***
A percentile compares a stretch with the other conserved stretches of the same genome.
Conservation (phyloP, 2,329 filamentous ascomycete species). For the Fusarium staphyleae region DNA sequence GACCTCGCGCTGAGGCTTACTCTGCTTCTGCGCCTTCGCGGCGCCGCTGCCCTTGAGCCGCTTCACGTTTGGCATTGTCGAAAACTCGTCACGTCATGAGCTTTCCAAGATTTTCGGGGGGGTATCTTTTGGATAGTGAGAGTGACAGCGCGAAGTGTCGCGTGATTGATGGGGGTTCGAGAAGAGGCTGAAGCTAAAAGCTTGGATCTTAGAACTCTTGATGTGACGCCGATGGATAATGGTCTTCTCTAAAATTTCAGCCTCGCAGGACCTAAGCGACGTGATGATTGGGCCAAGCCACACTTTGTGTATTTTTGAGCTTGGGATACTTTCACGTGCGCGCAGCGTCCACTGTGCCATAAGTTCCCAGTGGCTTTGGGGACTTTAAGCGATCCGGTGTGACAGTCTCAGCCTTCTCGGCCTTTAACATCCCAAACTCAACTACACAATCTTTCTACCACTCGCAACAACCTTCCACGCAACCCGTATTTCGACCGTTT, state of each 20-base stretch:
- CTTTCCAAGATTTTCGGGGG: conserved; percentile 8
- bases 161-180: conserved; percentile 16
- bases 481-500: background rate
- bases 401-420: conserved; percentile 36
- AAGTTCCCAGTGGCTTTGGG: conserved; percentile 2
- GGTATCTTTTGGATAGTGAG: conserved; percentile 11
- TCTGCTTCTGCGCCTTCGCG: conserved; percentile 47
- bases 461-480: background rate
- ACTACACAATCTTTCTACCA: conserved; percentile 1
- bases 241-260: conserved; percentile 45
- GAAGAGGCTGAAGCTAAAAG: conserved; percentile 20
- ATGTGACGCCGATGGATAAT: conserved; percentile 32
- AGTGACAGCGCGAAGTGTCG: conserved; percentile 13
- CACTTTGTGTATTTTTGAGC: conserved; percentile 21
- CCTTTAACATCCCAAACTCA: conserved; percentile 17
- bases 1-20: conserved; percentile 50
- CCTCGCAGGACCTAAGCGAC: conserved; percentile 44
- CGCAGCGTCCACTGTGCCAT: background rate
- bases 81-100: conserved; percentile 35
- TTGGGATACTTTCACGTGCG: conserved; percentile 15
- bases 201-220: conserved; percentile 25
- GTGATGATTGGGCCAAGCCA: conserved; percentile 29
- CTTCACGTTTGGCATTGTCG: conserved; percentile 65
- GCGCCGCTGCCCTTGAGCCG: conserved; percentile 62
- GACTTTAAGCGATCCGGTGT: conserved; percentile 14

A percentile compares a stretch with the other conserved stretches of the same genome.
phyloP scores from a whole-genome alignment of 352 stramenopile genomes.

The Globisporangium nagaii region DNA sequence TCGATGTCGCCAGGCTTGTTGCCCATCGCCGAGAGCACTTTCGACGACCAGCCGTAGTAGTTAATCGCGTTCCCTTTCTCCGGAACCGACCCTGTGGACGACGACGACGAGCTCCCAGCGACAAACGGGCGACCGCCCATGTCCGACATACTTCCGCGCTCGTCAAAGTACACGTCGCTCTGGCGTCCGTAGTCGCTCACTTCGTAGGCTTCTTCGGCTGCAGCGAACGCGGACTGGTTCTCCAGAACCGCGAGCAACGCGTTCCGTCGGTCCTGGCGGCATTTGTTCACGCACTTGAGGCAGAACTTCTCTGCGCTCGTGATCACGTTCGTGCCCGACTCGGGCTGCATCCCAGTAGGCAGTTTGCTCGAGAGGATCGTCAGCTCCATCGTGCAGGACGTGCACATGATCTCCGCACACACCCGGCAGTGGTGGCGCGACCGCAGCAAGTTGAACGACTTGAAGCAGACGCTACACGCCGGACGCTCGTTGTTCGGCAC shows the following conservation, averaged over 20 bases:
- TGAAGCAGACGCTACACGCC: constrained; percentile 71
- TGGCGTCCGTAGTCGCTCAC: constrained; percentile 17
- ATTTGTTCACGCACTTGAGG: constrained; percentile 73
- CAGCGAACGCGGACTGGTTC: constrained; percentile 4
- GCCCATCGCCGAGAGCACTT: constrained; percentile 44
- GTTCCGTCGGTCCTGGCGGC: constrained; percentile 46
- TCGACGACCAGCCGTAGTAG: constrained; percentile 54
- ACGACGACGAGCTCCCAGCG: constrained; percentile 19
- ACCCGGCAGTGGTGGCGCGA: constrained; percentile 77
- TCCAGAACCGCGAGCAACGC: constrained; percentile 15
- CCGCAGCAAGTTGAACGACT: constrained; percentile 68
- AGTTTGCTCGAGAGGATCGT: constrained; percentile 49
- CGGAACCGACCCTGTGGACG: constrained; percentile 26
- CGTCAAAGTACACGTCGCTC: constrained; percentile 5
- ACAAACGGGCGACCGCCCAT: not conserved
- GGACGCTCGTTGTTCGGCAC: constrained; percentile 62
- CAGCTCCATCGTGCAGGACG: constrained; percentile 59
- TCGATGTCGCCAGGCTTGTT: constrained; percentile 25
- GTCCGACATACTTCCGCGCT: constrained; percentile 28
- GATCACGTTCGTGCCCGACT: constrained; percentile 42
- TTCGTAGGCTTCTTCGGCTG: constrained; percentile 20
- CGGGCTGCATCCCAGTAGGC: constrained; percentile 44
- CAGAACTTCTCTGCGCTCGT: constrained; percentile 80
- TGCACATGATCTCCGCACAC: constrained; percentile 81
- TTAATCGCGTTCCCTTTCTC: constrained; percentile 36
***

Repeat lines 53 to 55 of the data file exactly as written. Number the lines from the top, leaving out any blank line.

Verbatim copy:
- CAGAACTTCTCTGCGCTCGT: constrained; percentile 80
- TGCACATGATCTCCGCACAC: constrained; percentile 81
- TTAATCGCGTTCCCTTTCTC: constrained; percentile 36